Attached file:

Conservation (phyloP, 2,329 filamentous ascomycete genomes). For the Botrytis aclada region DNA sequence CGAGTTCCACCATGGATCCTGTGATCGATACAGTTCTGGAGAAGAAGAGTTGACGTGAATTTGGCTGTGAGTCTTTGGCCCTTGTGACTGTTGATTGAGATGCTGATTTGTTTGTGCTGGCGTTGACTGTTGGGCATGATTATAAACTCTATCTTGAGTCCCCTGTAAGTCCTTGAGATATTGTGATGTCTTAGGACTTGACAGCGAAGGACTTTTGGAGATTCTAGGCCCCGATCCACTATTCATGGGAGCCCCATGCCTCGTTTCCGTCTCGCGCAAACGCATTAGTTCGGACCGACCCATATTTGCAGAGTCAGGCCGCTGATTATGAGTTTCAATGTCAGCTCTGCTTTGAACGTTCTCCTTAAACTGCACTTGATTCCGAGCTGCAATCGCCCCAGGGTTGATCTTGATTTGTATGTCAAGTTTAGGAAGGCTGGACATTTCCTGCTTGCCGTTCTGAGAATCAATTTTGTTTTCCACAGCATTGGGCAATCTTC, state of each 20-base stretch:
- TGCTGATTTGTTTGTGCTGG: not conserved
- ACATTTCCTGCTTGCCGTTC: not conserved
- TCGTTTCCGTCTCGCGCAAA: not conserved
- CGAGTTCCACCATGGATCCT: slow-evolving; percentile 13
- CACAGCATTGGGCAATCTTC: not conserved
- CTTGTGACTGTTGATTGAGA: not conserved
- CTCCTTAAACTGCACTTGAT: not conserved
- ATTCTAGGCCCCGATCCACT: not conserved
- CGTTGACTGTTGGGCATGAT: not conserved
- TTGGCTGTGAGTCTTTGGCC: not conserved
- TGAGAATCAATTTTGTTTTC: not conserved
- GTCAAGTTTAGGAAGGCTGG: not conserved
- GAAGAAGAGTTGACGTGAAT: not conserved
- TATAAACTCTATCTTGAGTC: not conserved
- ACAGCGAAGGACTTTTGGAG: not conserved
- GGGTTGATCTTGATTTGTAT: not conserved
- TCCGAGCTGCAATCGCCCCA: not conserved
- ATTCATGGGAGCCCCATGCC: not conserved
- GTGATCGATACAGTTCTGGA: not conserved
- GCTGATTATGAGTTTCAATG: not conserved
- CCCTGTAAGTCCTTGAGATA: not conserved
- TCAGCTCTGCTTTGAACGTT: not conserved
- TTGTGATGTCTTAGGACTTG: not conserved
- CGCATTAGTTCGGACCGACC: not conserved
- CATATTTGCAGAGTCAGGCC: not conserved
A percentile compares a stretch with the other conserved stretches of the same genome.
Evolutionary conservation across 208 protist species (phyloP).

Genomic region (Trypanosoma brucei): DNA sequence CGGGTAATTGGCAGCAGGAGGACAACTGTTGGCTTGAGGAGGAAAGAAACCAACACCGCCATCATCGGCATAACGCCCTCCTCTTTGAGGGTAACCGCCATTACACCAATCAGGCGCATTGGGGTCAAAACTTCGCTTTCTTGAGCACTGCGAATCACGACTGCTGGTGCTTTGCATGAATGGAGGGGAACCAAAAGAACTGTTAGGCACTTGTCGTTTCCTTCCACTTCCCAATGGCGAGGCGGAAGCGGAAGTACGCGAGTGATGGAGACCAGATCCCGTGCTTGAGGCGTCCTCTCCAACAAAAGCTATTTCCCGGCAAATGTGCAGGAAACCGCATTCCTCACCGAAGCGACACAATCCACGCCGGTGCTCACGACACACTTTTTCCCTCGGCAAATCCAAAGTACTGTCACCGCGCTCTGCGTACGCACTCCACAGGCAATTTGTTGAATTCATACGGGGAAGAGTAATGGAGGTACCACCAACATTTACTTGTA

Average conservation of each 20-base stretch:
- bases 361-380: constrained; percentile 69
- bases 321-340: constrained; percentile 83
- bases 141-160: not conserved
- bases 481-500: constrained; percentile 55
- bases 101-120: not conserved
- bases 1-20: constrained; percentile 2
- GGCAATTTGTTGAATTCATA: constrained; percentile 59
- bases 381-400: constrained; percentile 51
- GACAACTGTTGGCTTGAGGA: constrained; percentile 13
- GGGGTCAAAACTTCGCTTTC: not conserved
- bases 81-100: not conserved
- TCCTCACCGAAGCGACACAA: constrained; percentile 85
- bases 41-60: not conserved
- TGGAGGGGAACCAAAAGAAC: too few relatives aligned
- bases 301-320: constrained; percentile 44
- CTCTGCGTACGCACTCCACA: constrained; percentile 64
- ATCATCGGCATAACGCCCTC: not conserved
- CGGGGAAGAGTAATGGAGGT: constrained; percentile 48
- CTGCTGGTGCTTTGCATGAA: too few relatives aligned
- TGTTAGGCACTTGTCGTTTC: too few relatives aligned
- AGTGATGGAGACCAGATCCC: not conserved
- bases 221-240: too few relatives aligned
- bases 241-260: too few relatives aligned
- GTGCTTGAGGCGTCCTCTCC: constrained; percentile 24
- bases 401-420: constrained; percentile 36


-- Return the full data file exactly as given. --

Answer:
Conservation (phyloP, 2,329 filamentous ascomycete genomes). For the Botrytis aclada region DNA sequence CGAGTTCCACCATGGATCCTGTGATCGATACAGTTCTGGAGAAGAAGAGTTGACGTGAATTTGGCTGTGAGTCTTTGGCCCTTGTGACTGTTGATTGAGATGCTGATTTGTTTGTGCTGGCGTTGACTGTTGGGCATGATTATAAACTCTATCTTGAGTCCCCTGTAAGTCCTTGAGATATTGTGATGTCTTAGGACTTGACAGCGAAGGACTTTTGGAGATTCTAGGCCCCGATCCACTATTCATGGGAGCCCCATGCCTCGTTTCCGTCTCGCGCAAACGCATTAGTTCGGACCGACCCATATTTGCAGAGTCAGGCCGCTGATTATGAGTTTCAATGTCAGCTCTGCTTTGAACGTTCTCCTTAAACTGCACTTGATTCCGAGCTGCAATCGCCCCAGGGTTGATCTTGATTTGTATGTCAAGTTTAGGAAGGCTGGACATTTCCTGCTTGCCGTTCTGAGAATCAATTTTGTTTTCCACAGCATTGGGCAATCTTC, state of each 20-base stretch:
- TGCTGATTTGTTTGTGCTGG: not conserved
- ACATTTCCTGCTTGCCGTTC: not conserved
- TCGTTTCCGTCTCGCGCAAA: not conserved
- CGAGTTCCACCATGGATCCT: slow-evolving; percentile 13
- CACAGCATTGGGCAATCTTC: not conserved
- CTTGTGACTGTTGATTGAGA: not conserved
- CTCCTTAAACTGCACTTGAT: not conserved
- ATTCTAGGCCCCGATCCACT: not conserved
- CGTTGACTGTTGGGCATGAT: not conserved
- TTGGCTGTGAGTCTTTGGCC: not conserved
- TGAGAATCAATTTTGTTTTC: not conserved
- GTCAAGTTTAGGAAGGCTGG: not conserved
- GAAGAAGAGTTGACGTGAAT: not conserved
- TATAAACTCTATCTTGAGTC: not conserved
- ACAGCGAAGGACTTTTGGAG: not conserved
- GGGTTGATCTTGATTTGTAT: not conserved
- TCCGAGCTGCAATCGCCCCA: not conserved
- ATTCATGGGAGCCCCATGCC: not conserved
- GTGATCGATACAGTTCTGGA: not conserved
- GCTGATTATGAGTTTCAATG: not conserved
- CCCTGTAAGTCCTTGAGATA: not conserved
- TCAGCTCTGCTTTGAACGTT: not conserved
- TTGTGATGTCTTAGGACTTG: not conserved
- CGCATTAGTTCGGACCGACC: not conserved
- CATATTTGCAGAGTCAGGCC: not conserved
A percentile compares a stretch with the other conserved stretches of the same genome.
Evolutionary conservation across 208 protist species (phyloP).

Genomic region (Trypanosoma brucei): DNA sequence CGGGTAATTGGCAGCAGGAGGACAACTGTTGGCTTGAGGAGGAAAGAAACCAACACCGCCATCATCGGCATAACGCCCTCCTCTTTGAGGGTAACCGCCATTACACCAATCAGGCGCATTGGGGTCAAAACTTCGCTTTCTTGAGCACTGCGAATCACGACTGCTGGTGCTTTGCATGAATGGAGGGGAACCAAAAGAACTGTTAGGCACTTGTCGTTTCCTTCCACTTCCCAATGGCGAGGCGGAAGCGGAAGTACGCGAGTGATGGAGACCAGATCCCGTGCTTGAGGCGTCCTCTCCAACAAAAGCTATTTCCCGGCAAATGTGCAGGAAACCGCATTCCTCACCGAAGCGACACAATCCACGCCGGTGCTCACGACACACTTTTTCCCTCGGCAAATCCAAAGTACTGTCACCGCGCTCTGCGTACGCACTCCACAGGCAATTTGTTGAATTCATACGGGGAAGAGTAATGGAGGTACCACCAACATTTACTTGTA

Average conservation of each 20-base stretch:
- bases 361-380: constrained; percentile 69
- bases 321-340: constrained; percentile 83
- bases 141-160: not conserved
- bases 481-500: constrained; percentile 55
- bases 101-120: not conserved
- bases 1-20: constrained; percentile 2
- GGCAATTTGTTGAATTCATA: constrained; percentile 59
- bases 381-400: constrained; percentile 51
- GACAACTGTTGGCTTGAGGA: constrained; percentile 13
- GGGGTCAAAACTTCGCTTTC: not conserved
- bases 81-100: not conserved
- TCCTCACCGAAGCGACACAA: constrained; percentile 85
- bases 41-60: not conserved
- TGGAGGGGAACCAAAAGAAC: too few relatives aligned
- bases 301-320: constrained; percentile 44
- CTCTGCGTACGCACTCCACA: constrained; percentile 64
- ATCATCGGCATAACGCCCTC: not conserved
- CGGGGAAGAGTAATGGAGGT: constrained; percentile 48
- CTGCTGGTGCTTTGCATGAA: too few relatives aligned
- TGTTAGGCACTTGTCGTTTC: too few relatives aligned
- AGTGATGGAGACCAGATCCC: not conserved
- bases 221-240: too few relatives aligned
- bases 241-260: too few relatives aligned
- GTGCTTGAGGCGTCCTCTCC: constrained; percentile 24
- bases 401-420: constrained; percentile 36